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First, this question is different than Does an electrolytic capacitor have a minimum voltage? since that question is about circuit analysis.

So, my question is the following:

Let's pick two voltages, a high one and a low one. Let's say 5kV and 30V.

Let's imagine a capacitor made for a circuit operating at 5kV; if the dielectric is too thin, the charge may jump across; so the capacitor is designed to keep charges with a 5kV potential apart.

But if the dielectric is thick enough to handle higher voltages, how can a lower voltage, like 30V, attract a charge on the other side?

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    \$\begingroup\$ the electric field is always there. Like light. How can light shine so far? Is there a distance where it suddenly can't cross? \$\endgroup\$ – DKNguyen Aug 8 at 15:31
  • \$\begingroup\$ capacitors often use parallel foil plates, for efficient/dense energy storage. The parallel-plates provide a linearly-scalable medium in which to attract charge. Thus Q = C * V is the explanatory math. \$\endgroup\$ – analogsystemsrf Aug 8 at 15:48
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    \$\begingroup\$ There probably is a minimum, somewhere around the voltage required to attract a single electron to one plate (and not the other) within any required time constant. \$\endgroup\$ – hotpaw2 Aug 8 at 19:16
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But if the dielectric is thick enough to handle higher voltages, how can a lower voltage, like 30v, attract a charge on the other side?

Why not? The process is completely linear. There's no "threshold effect". I can use a capacitor rated at 50V to couple a signal that might be only a few µV in amplitude.

Also, it isn't the electric field that causes the electrons to move. It's the displacement of electrons (caused by an external source of voltage) that creates the field in the dielectric.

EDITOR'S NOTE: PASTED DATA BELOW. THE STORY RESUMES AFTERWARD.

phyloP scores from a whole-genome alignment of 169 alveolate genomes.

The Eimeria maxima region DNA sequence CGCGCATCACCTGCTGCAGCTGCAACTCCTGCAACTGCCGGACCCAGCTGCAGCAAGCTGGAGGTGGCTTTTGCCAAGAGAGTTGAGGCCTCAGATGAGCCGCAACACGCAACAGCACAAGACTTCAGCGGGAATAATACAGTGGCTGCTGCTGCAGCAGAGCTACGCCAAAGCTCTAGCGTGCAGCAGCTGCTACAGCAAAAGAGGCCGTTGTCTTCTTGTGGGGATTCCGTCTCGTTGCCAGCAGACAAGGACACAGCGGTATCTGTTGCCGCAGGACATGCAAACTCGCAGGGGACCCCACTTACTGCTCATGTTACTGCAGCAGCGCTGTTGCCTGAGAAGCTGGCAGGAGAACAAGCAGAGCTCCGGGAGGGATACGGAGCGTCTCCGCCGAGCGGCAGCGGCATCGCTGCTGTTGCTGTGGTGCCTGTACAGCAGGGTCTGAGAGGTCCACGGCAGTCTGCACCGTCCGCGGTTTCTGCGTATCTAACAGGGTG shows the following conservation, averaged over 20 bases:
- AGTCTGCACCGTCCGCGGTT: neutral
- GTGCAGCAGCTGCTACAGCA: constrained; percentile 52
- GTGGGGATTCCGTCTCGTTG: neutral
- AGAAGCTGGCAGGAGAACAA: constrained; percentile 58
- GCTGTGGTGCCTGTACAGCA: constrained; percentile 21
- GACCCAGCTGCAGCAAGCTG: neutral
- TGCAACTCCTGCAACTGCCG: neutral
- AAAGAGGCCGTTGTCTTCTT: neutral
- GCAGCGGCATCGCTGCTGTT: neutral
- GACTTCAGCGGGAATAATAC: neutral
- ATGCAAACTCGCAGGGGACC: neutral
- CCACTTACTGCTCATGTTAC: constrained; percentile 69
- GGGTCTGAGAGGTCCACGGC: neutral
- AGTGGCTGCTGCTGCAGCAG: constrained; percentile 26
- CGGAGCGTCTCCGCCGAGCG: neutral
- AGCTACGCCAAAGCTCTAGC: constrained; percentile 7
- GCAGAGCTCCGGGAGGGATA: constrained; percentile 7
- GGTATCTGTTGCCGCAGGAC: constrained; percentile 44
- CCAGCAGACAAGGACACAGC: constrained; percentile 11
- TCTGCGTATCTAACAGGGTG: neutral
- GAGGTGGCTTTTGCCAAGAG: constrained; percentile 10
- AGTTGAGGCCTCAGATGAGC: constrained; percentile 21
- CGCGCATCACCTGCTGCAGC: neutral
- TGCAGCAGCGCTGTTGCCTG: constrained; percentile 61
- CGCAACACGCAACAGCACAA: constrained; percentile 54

Suppose you have two capacitors of the same value, but one has 100× the dielectric thickness (and therefore 100× the area) of the other. If you charge them to the same voltage, they have the same charge — the same number of electrons have been shifted from one side to the other. Sure, the E field is 100× less intense in the one with the thicker dielectric, but there's also 10,000× as much (thickness × area) of it, so the total energy stored is also the same.

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  • \$\begingroup\$ Can you develop a little bit? I assumed the voltage would have a direct impact on the ability for the charge to cross the dielectric; and that a lower voltage would have a harder time attracting a charge through a wider medium. Is this wrong? \$\endgroup\$ – Thomas Aug 8 at 15:33
  • \$\begingroup\$ @Thomas It does. Thats why you get less charge at the same voltage with a lower capacitance. Q=CV. But that is less charge, not no charge \$\endgroup\$ – DKNguyen Aug 8 at 15:35
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    \$\begingroup\$ @Thomas I misread your post a few posts back. Same value cap charged to same voltage is same is and same charge and same time. rating doesnt matter as long as the cap survives. Two air tanks with two different max pressure ratings take the same amount of time to fill and hold the same amount of air at the same pressure. \$\endgroup\$ – DKNguyen Aug 8 at 15:54
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    \$\begingroup\$ "... and that a lower voltage would have a harder time attracting a charge through a wider medium. Is this wrong?" No, that is not wrong. For a given technology, a higher-voltage capacitor needs thicker dielectric; this makes the plates more lightly coupled, so they need to be larger. \$\endgroup\$ – TimWescott Aug 8 at 16:21
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    \$\begingroup\$ this makes the plates more lightly coupled, so they need to be larger just want to emphasize this point because it seems to be the part that @Thomas is missing. When you have your two theoretical capacitors, one high voltage and one low, with the same rating, the dielectric thickness is not the only difference - the higher voltage capacitor will also have larger plates - or else it wouldn't have the same capacitance value. \$\endgroup\$ – dwizum Aug 8 at 17:10

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